Sunday, April 21, 2013

Autism Understanding & Acceptance 2013 Day 16

I chose this picture because it looks so much like he is having a conversation with Ms. Barb, his gift of a preschool teacher…

Before I leap into ABA, I thought it would be good to explain where Thomas was developmentally at this point. His speech was extremely limited. You could probably have referred to him as non-verbal (although I like the term “pre-verbal” myself).

His first word was “cookie”. I kid you not. Actually, it was more like two consonants: “Kh-Khee!”, all unvoiced – the vowels spoken like a whisper. It eventually lengthened to the actual word. Looking ahead to ABA days, talk about a reinforcer: I make those sounds and someone gives me a cookie! Then came “goldfish”, another beloved food item from this time. When first trying to say this word, it sounded like “go shit”. Again, no joke. I still tell the story to this day of Ms. Barb pulling me aside, and while amused, did tell me that she thought he was saying “go shit” in class (and it was not a request to go potty, either). (By the way, that developmental milestone had not been reached either. Diapers were a big part of our lives for 7 1/2 years.)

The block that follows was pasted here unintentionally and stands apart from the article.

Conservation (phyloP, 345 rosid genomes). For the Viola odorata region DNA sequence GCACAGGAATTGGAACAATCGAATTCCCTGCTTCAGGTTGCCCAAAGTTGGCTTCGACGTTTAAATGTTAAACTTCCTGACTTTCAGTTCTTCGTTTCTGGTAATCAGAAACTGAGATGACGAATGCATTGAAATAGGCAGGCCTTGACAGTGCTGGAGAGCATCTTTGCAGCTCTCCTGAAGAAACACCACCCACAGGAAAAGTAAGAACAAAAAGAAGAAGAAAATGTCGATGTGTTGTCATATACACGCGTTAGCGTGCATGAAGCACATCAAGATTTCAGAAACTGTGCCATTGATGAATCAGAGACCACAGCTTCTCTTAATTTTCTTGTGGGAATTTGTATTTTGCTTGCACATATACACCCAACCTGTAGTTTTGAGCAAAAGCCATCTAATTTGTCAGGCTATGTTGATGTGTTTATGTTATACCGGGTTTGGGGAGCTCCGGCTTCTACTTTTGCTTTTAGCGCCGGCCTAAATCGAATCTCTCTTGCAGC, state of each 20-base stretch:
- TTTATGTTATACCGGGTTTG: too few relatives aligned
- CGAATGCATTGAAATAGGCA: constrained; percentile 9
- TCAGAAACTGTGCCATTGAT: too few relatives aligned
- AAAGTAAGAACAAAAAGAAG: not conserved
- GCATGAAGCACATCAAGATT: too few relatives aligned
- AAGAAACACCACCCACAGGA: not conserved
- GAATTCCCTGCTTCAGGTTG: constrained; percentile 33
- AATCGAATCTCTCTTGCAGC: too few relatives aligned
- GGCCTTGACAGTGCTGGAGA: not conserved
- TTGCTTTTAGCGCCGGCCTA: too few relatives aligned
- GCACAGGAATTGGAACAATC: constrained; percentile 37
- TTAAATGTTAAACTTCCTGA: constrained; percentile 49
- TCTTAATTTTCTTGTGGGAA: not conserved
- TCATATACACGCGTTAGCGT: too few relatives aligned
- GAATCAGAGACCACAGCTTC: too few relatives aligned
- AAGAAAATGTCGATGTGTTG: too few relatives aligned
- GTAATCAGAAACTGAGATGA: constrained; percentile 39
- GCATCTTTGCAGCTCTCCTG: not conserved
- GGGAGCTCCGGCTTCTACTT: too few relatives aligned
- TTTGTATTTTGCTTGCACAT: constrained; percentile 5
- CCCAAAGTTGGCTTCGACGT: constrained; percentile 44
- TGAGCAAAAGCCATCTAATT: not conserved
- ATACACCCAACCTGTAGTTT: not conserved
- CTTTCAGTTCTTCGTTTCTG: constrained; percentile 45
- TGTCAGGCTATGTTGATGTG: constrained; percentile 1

Note that I have not mentioned him saying “mama” or “dada”. He had not called us by name, could not say who we were when asked. I kept my chin up and said to myself and others, “Why would he need to ask for us? We are always there. Whereas cookies and Goldfish Crackers…not so much!” And it is true that food is a great inspiration for both sides of our family, so he gets it honestly. Of course this was masking the sting of not saying my name, but humor became a real balm during this time.

Holding a crayon, using scissors…all manner of fine motor skills significantly delayed. All required hand-over-hand prompting & guidance.

Also, imitation – or lack thereof – was a huge barrier. He just wasn’t imitating. Now, think about how toddlers & preschoolers learn. Imitation, right? They watch and they try, and eventually they do. If a child doesn’t know how to imitate, you can imagine the stifling effect that has on learning new skills. One of autism’s hallmarks is a deficit in understanding social rules & interactions. Talk about a deficit. He didn’t know how to learn.

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